Wednesday, June 14, 2017

A Nation of Ideas and Not Blood and Soil

Too often, the left turns off their ears and brains and assumes deeply held hatred for opposing their open borders multi-cultural views (seriously, your mild-mannered host has experienced that--and no, it was not a coincidence that happened a week after Trump won the election). Let me defend myself on this score. I shouldn't have to. But the culture is what it is.

America is a nation of ideas and not of blood and soil. You are an American by the ideas you hold and not by your ethnic origins. So talk of how white Americans will one day be a minority doesn't actually bother me as long as whoever is here cherishes the ideas of individual freedom, democracy, and rule of law that America started in 1776. The America of 1776 is different than the America of 1865, 1965, 2017, and whatever year in the future, but is still (or should be) "America" regardless of the religious and ethnic composition of the people who are its citizens.

I don't care if Americans trace origins to the British, French, Irish, Italians, Vietnamese, Mexicans, Indians, Japanese, Pakistanis, or the Arab world. Truly I don't care.

I don't care if these immigrants leave behind their societies and embrace our nation of ideas, that is. It's sad enough that born Americans don't always share those ideas (hello safe-space fascists, I'm talking to you), but they can't be kicked out. But we can at least make sure immigrants can embrace those ideas.

And immigration policies are part of this embrace. If too many come in at one time, the ability to resist assimilation is increased. Halting illegal immigration in order to make sure legal immigration encompasses assimilation is vitally important.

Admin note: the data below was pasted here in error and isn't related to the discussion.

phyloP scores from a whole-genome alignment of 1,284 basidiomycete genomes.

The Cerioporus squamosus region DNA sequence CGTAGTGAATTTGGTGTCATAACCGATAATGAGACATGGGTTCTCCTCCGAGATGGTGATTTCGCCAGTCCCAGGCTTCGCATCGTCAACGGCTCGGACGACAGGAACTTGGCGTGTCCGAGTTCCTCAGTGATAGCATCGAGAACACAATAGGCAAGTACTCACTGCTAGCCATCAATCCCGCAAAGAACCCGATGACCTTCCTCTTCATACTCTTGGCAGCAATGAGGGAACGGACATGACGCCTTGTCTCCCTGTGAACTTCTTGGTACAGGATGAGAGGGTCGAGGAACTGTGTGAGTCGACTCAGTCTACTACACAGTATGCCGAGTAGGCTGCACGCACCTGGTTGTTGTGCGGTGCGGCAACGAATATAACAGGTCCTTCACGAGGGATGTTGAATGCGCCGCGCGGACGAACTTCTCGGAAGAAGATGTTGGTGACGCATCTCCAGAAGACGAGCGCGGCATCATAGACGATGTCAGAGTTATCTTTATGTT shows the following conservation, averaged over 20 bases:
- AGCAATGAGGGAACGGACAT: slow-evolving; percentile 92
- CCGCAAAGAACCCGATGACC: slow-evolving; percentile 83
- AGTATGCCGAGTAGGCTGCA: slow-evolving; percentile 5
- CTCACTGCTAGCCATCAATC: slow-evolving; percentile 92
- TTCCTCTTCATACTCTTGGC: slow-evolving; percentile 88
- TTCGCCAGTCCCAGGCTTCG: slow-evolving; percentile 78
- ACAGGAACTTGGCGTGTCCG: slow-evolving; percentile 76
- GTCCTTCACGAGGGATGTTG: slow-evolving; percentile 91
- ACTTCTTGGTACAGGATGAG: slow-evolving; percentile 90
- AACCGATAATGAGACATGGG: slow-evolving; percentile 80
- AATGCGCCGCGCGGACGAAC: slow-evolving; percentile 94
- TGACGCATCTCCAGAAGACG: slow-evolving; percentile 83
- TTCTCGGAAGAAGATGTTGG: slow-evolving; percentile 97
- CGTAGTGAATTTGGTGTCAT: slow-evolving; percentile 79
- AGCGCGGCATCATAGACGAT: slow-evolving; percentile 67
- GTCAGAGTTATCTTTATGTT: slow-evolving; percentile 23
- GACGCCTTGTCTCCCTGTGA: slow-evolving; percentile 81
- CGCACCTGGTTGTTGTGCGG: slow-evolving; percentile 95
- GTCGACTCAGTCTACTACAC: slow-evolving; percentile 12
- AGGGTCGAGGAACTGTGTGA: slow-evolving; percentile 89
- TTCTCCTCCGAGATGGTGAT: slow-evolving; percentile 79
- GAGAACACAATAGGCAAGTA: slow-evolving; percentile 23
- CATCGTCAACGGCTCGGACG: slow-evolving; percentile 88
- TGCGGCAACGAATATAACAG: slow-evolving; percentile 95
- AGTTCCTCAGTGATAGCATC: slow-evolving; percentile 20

Truly, it is shocking that the so-called nuanced left can't distinguish support for legal immigration from opposition to illegal immigration. How is controlling our own borders not a basic job all should support?

That's aside from whether America truly tries to assimilate immigrants rather than embrace diversity to the extent of encouraging Balkanization rather than assimilation in our country.

And we have to consider that in an Internet-connected world,  it is harder for modern immigrants from societies with different ideas than ours to assimilate.

But with limits on numbers and policies that don't get in the way of assimilation, I have confidence that America can assimilate Moslem immigrants as America has assimilated past waves of immigrants.

We already do a pretty good job, relatively speaking. My confidence in Europe's ability to assimilate is pretty low, by contrast.

But here? With the right policies that make them new Americans rather than just representing the Western Hemisphere branch of their Old World tribal conflicts, Moslems will have no more desire to plant bombs in the name of Islamic solidarity than I have desire to plant bombs to end British rule of Northern Ireland.

And we can fight jihadis even as we assimilate our own Moslem immigrants. There is no conflict and we should not cripple the former in the false belief it is at odds with the latter any more than we couldn't fight Germany in two world wars and Italy, Japan, North Vietnam, Britain, Mexico, and Spain and also accept immigrants from all of those countries and make them part of America.

Seriously people, isn't arguing we can't fight and killed jihadis because it might offend Moslems in general the real problem by that argument's assumption that Moslems in general oppose fighting jihadis when Moslems overseas are the major victim of jihadi rage?

We can make anyone an American regardless of the blood and soil from which they come, unlike most of the world.

Heck, you don't even have to be white to be have all your "cultural flavor" erased and considered white in practice! (Tip to Instapundit)

And we must fight enemies who wish to kill us regardless of the blood and soil from which they come. I'm sorry our enemies can't always be white, racist Nazis, but that's the way it is.

There is no contradiction in pursuing these two objectives.